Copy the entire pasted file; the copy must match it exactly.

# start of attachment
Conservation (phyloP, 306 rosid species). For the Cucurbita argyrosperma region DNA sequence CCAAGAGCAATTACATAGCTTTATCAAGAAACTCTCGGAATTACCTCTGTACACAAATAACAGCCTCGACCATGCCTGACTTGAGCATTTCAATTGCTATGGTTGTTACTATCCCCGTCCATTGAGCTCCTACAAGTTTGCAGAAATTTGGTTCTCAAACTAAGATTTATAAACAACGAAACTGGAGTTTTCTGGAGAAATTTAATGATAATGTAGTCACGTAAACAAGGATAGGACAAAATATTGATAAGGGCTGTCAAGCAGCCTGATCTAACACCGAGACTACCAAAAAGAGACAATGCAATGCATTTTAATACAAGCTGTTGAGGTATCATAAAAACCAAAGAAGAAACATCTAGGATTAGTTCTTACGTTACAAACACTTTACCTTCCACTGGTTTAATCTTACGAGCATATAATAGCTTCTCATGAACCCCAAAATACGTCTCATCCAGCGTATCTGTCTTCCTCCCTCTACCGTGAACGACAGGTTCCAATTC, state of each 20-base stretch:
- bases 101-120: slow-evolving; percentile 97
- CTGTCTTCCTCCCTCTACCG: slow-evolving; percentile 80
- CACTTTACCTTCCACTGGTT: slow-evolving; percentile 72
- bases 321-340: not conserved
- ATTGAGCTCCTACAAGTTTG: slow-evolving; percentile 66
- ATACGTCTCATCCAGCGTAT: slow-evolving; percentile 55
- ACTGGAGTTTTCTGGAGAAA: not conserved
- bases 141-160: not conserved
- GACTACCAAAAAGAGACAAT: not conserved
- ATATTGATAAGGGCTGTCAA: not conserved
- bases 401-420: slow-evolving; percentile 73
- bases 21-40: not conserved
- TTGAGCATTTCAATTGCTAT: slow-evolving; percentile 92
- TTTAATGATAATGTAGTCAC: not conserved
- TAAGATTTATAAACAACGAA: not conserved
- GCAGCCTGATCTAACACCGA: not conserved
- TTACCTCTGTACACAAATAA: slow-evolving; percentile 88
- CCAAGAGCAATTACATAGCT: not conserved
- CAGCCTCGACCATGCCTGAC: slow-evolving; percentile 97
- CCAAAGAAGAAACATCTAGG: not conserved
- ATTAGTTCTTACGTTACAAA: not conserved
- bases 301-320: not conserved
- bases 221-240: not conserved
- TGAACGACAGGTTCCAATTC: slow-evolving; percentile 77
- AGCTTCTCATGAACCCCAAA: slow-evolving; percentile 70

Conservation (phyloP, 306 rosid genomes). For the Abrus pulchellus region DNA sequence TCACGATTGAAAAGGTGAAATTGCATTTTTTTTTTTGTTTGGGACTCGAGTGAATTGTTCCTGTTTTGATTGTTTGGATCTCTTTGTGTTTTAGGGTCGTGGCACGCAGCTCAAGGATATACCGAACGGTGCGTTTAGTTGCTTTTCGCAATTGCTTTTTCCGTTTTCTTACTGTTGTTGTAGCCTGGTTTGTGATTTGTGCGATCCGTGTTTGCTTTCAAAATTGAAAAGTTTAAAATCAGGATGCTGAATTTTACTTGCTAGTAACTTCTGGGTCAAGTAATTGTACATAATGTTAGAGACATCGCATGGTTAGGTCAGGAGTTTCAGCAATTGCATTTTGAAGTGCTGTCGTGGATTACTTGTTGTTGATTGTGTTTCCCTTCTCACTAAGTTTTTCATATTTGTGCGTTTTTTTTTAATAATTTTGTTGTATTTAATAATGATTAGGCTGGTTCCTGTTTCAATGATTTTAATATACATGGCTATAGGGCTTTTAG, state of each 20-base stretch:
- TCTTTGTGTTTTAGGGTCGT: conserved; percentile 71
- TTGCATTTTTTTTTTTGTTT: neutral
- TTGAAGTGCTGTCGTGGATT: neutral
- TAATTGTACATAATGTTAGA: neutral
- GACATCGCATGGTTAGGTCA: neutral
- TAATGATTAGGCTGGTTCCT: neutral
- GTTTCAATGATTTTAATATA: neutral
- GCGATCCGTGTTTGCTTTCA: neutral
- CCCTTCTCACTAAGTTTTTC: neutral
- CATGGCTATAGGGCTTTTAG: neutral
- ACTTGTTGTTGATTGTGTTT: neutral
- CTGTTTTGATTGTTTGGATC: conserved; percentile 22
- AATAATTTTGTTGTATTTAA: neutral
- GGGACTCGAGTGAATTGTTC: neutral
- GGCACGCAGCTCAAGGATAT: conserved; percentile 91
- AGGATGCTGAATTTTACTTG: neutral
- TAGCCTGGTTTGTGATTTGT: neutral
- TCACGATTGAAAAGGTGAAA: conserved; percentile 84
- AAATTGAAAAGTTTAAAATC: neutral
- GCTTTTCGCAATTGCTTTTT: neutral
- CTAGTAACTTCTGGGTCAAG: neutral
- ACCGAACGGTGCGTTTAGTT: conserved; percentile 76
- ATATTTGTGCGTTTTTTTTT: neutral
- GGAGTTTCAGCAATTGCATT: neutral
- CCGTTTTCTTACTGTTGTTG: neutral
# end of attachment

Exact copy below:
Conservation (phyloP, 306 rosid species). For the Cucurbita argyrosperma region DNA sequence CCAAGAGCAATTACATAGCTTTATCAAGAAACTCTCGGAATTACCTCTGTACACAAATAACAGCCTCGACCATGCCTGACTTGAGCATTTCAATTGCTATGGTTGTTACTATCCCCGTCCATTGAGCTCCTACAAGTTTGCAGAAATTTGGTTCTCAAACTAAGATTTATAAACAACGAAACTGGAGTTTTCTGGAGAAATTTAATGATAATGTAGTCACGTAAACAAGGATAGGACAAAATATTGATAAGGGCTGTCAAGCAGCCTGATCTAACACCGAGACTACCAAAAAGAGACAATGCAATGCATTTTAATACAAGCTGTTGAGGTATCATAAAAACCAAAGAAGAAACATCTAGGATTAGTTCTTACGTTACAAACACTTTACCTTCCACTGGTTTAATCTTACGAGCATATAATAGCTTCTCATGAACCCCAAAATACGTCTCATCCAGCGTATCTGTCTTCCTCCCTCTACCGTGAACGACAGGTTCCAATTC, state of each 20-base stretch:
- bases 101-120: slow-evolving; percentile 97
- CTGTCTTCCTCCCTCTACCG: slow-evolving; percentile 80
- CACTTTACCTTCCACTGGTT: slow-evolving; percentile 72
- bases 321-340: not conserved
- ATTGAGCTCCTACAAGTTTG: slow-evolving; percentile 66
- ATACGTCTCATCCAGCGTAT: slow-evolving; percentile 55
- ACTGGAGTTTTCTGGAGAAA: not conserved
- bases 141-160: not conserved
- GACTACCAAAAAGAGACAAT: not conserved
- ATATTGATAAGGGCTGTCAA: not conserved
- bases 401-420: slow-evolving; percentile 73
- bases 21-40: not conserved
- TTGAGCATTTCAATTGCTAT: slow-evolving; percentile 92
- TTTAATGATAATGTAGTCAC: not conserved
- TAAGATTTATAAACAACGAA: not conserved
- GCAGCCTGATCTAACACCGA: not conserved
- TTACCTCTGTACACAAATAA: slow-evolving; percentile 88
- CCAAGAGCAATTACATAGCT: not conserved
- CAGCCTCGACCATGCCTGAC: slow-evolving; percentile 97
- CCAAAGAAGAAACATCTAGG: not conserved
- ATTAGTTCTTACGTTACAAA: not conserved
- bases 301-320: not conserved
- bases 221-240: not conserved
- TGAACGACAGGTTCCAATTC: slow-evolving; percentile 77
- AGCTTCTCATGAACCCCAAA: slow-evolving; percentile 70

Conservation (phyloP, 306 rosid genomes). For the Abrus pulchellus region DNA sequence TCACGATTGAAAAGGTGAAATTGCATTTTTTTTTTTGTTTGGGACTCGAGTGAATTGTTCCTGTTTTGATTGTTTGGATCTCTTTGTGTTTTAGGGTCGTGGCACGCAGCTCAAGGATATACCGAACGGTGCGTTTAGTTGCTTTTCGCAATTGCTTTTTCCGTTTTCTTACTGTTGTTGTAGCCTGGTTTGTGATTTGTGCGATCCGTGTTTGCTTTCAAAATTGAAAAGTTTAAAATCAGGATGCTGAATTTTACTTGCTAGTAACTTCTGGGTCAAGTAATTGTACATAATGTTAGAGACATCGCATGGTTAGGTCAGGAGTTTCAGCAATTGCATTTTGAAGTGCTGTCGTGGATTACTTGTTGTTGATTGTGTTTCCCTTCTCACTAAGTTTTTCATATTTGTGCGTTTTTTTTTAATAATTTTGTTGTATTTAATAATGATTAGGCTGGTTCCTGTTTCAATGATTTTAATATACATGGCTATAGGGCTTTTAG, state of each 20-base stretch:
- TCTTTGTGTTTTAGGGTCGT: conserved; percentile 71
- TTGCATTTTTTTTTTTGTTT: neutral
- TTGAAGTGCTGTCGTGGATT: neutral
- TAATTGTACATAATGTTAGA: neutral
- GACATCGCATGGTTAGGTCA: neutral
- TAATGATTAGGCTGGTTCCT: neutral
- GTTTCAATGATTTTAATATA: neutral
- GCGATCCGTGTTTGCTTTCA: neutral
- CCCTTCTCACTAAGTTTTTC: neutral
- CATGGCTATAGGGCTTTTAG: neutral
- ACTTGTTGTTGATTGTGTTT: neutral
- CTGTTTTGATTGTTTGGATC: conserved; percentile 22
- AATAATTTTGTTGTATTTAA: neutral
- GGGACTCGAGTGAATTGTTC: neutral
- GGCACGCAGCTCAAGGATAT: conserved; percentile 91
- AGGATGCTGAATTTTACTTG: neutral
- TAGCCTGGTTTGTGATTTGT: neutral
- TCACGATTGAAAAGGTGAAA: conserved; percentile 84
- AAATTGAAAAGTTTAAAATC: neutral
- GCTTTTCGCAATTGCTTTTT: neutral
- CTAGTAACTTCTGGGTCAAG: neutral
- ACCGAACGGTGCGTTTAGTT: conserved; percentile 76
- ATATTTGTGCGTTTTTTTTT: neutral
- GGAGTTTCAGCAATTGCATT: neutral
- CCGTTTTCTTACTGTTGTTG: neutral